On the boat, unlike on land, Jeff and I arose at the same time. This was probably due to our excitement to cram as many excursions and adventures into the charter as possible. With that said, we woke up at 8 am on day four – for those of you who don’t know me, this is rare, as I rarely rise before double digits unless necessary.
It was a beautiful morning with calm, clear skies – not a hint of the previous nights storm in the air. As Jeff pumped out the dingy, I wrote about the weather disturbance of the previous evening. We ate a quick breakfast on deck and then packed up the dingy with towels, clean clothes, and Joy for a trip ashore.
We docked the dingy at ‘Tween Waters Marina. For a reasonable fee of $35 we were given free reign of the grounds, which included a pool, tennis courts, and most important, shower facilities. For an additional $15 each, we rented bikes to explore South Captiva and Sanibel Island.
Our first jaunt took us to the north end of South Captiva, to the public beach, where we saw a few people shelling. We laughed a bit as we discussed the “Shell Excursions” available from ‘Tween Waters Marina at $400 for 2 hours! The grey sandy beach was wide and the water was clear, but the skies were overcast when we arrived. I imagine that in April or May this is a very busy beach, with plenty of early morning treasure hunters – of both the shell and metal detector varieties.
On our way back south from the beach we stopped at the Chapel By The Sea, which was decorated for the holidays with hundreds of threads of Christmas lights lining the drive leading up to the doors. The one room chapel was devoid of worshippers allowing us to take a peak inside at the humble yet solemn sanctuary. Two banks of blue wooden pews were divided by a center aisle leading to a small altar. The aisle was roped off about half way to the front where a table stood with a guest book and offering box. We left our names and headed down the light-strung road to the Cemetery By The Sea. In the small, fenced-in burial grounds, we found many graves of sailors and families kept tidy and decorated with shells and plastic flowers. Tiny geckos played on the grave markers and adornments, making for a strangely animated scene.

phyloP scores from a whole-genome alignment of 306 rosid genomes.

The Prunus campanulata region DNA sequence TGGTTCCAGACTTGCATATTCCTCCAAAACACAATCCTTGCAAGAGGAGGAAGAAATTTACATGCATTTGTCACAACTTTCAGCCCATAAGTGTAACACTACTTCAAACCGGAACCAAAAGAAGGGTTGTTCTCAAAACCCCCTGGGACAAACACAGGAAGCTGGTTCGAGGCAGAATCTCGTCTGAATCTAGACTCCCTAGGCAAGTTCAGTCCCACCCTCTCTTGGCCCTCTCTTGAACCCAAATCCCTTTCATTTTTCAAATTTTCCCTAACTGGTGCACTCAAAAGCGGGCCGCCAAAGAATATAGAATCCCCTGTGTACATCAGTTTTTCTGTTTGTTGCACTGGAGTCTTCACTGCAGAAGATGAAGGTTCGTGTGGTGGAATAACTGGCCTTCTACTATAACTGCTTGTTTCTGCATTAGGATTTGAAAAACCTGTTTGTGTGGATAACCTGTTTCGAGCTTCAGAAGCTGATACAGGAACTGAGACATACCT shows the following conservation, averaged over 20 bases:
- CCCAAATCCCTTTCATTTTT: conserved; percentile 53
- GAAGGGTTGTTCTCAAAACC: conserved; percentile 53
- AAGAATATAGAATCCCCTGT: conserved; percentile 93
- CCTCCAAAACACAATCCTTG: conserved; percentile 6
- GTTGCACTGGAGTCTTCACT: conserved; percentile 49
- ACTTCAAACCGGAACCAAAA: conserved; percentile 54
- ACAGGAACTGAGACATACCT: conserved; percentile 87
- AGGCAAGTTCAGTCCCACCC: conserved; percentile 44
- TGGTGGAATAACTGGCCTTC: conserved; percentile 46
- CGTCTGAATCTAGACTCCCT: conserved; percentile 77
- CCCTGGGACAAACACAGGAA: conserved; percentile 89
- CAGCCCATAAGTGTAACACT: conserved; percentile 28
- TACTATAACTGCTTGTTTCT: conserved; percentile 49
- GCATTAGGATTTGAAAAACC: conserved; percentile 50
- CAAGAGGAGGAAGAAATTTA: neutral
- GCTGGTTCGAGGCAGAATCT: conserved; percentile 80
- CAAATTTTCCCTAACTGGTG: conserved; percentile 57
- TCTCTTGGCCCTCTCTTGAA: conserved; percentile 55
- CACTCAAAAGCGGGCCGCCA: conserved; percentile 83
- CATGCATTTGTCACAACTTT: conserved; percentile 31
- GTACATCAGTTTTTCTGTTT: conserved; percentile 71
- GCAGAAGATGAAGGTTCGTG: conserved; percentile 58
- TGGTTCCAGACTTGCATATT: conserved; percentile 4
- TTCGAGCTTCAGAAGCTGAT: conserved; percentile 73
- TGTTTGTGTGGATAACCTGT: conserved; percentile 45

Back on our bikes, enjoying the bi-pedal exercise, we headed south, past ‘Tween Waters, and on to Sanibel Island. We stopped at the bridge connecting the two vacation getaways and second homes to many celebrities, and watched as a couple dozen fishermen cast their nets and lines into the inlet. The site of these working men was strange in juxtaposition to the abundant wealth surrounding them. Just past the bridge on the north end of the island we passed many colorful rental cottages and a general store. We rode for about 2-3 miles on the wide shoulders and paths, taking in the scenery. The road was surprisingly busy with traffic, which made weaving around landscaping vehicles parked outside the gated mansions a bit unnerving.
On our way back to ‘Tween Waters we stopped at the Santiva (not Sativa) Grocery and stocked up on beer, water, and postcards. Sadly, they did not sell liquor (our Pyrat bottle was running dry), so we made a plan to stop in town after lunch for this necessity.
We dropped off our provisions at the dingy (what a change of pace to be able to leave your “vehicle and groceries” and not worry about thievery), and rode back north for lunch. We stopped to photograph a shell covered tree and the evidence of nature overtaking concrete on the way to the infamous Bubble Room.